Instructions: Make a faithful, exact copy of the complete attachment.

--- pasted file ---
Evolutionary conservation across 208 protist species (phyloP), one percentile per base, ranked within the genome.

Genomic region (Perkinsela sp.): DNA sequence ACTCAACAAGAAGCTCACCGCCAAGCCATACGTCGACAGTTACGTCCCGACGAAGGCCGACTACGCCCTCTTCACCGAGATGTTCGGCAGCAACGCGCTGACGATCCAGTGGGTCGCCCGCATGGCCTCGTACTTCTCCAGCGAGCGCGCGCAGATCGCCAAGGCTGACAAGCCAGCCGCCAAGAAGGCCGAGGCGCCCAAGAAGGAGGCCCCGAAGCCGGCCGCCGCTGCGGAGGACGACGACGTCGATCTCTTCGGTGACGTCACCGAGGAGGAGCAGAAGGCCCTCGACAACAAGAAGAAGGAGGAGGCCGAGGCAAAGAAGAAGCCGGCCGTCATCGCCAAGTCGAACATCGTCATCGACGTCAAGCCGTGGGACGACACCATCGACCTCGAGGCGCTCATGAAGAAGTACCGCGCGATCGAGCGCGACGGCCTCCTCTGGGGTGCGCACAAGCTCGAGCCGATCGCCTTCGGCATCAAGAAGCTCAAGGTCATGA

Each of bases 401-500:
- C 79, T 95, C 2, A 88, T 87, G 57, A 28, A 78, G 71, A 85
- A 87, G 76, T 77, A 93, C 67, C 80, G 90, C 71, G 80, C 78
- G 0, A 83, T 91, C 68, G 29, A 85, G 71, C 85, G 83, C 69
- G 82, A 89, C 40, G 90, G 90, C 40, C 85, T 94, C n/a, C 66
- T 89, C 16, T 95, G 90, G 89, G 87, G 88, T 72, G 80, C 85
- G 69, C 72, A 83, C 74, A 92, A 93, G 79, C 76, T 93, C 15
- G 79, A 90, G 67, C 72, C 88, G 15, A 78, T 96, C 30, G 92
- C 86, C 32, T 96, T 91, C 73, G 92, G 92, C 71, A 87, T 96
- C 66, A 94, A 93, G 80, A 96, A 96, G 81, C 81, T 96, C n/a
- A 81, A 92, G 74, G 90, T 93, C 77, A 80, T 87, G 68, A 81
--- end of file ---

Evolutionary conservation across 208 protist species (phyloP), one percentile per base, ranked within the genome.

Genomic region (Perkinsela sp.): DNA sequence ACTCAACAAGAAGCTCACCGCCAAGCCATACGTCGACAGTTACGTCCCGACGAAGGCCGACTACGCCCTCTTCACCGAGATGTTCGGCAGCAACGCGCTGACGATCCAGTGGGTCGCCCGCATGGCCTCGTACTTCTCCAGCGAGCGCGCGCAGATCGCCAAGGCTGACAAGCCAGCCGCCAAGAAGGCCGAGGCGCCCAAGAAGGAGGCCCCGAAGCCGGCCGCCGCTGCGGAGGACGACGACGTCGATCTCTTCGGTGACGTCACCGAGGAGGAGCAGAAGGCCCTCGACAACAAGAAGAAGGAGGAGGCCGAGGCAAAGAAGAAGCCGGCCGTCATCGCCAAGTCGAACATCGTCATCGACGTCAAGCCGTGGGACGACACCATCGACCTCGAGGCGCTCATGAAGAAGTACCGCGCGATCGAGCGCGACGGCCTCCTCTGGGGTGCGCACAAGCTCGAGCCGATCGCCTTCGGCATCAAGAAGCTCAAGGTCATGA

Each of bases 401-500:
- C 79, T 95, C 2, A 88, T 87, G 57, A 28, A 78, G 71, A 85
- A 87, G 76, T 77, A 93, C 67, C 80, G 90, C 71, G 80, C 78
- G 0, A 83, T 91, C 68, G 29, A 85, G 71, C 85, G 83, C 69
- G 82, A 89, C 40, G 90, G 90, C 40, C 85, T 94, C n/a, C 66
- T 89, C 16, T 95, G 90, G 89, G 87, G 88, T 72, G 80, C 85
- G 69, C 72, A 83, C 74, A 92, A 93, G 79, C 76, T 93, C 15
- G 79, A 90, G 67, C 72, C 88, G 15, A 78, T 96, C 30, G 92
- C 86, C 32, T 96, T 91, C 73, G 92, G 92, C 71, A 87, T 96
- C 66, A 94, A 93, G 80, A 96, A 96, G 81, C 81, T 96, C n/a
- A 81, A 92, G 74, G 90, T 93, C 77, A 80, T 87, G 68, A 81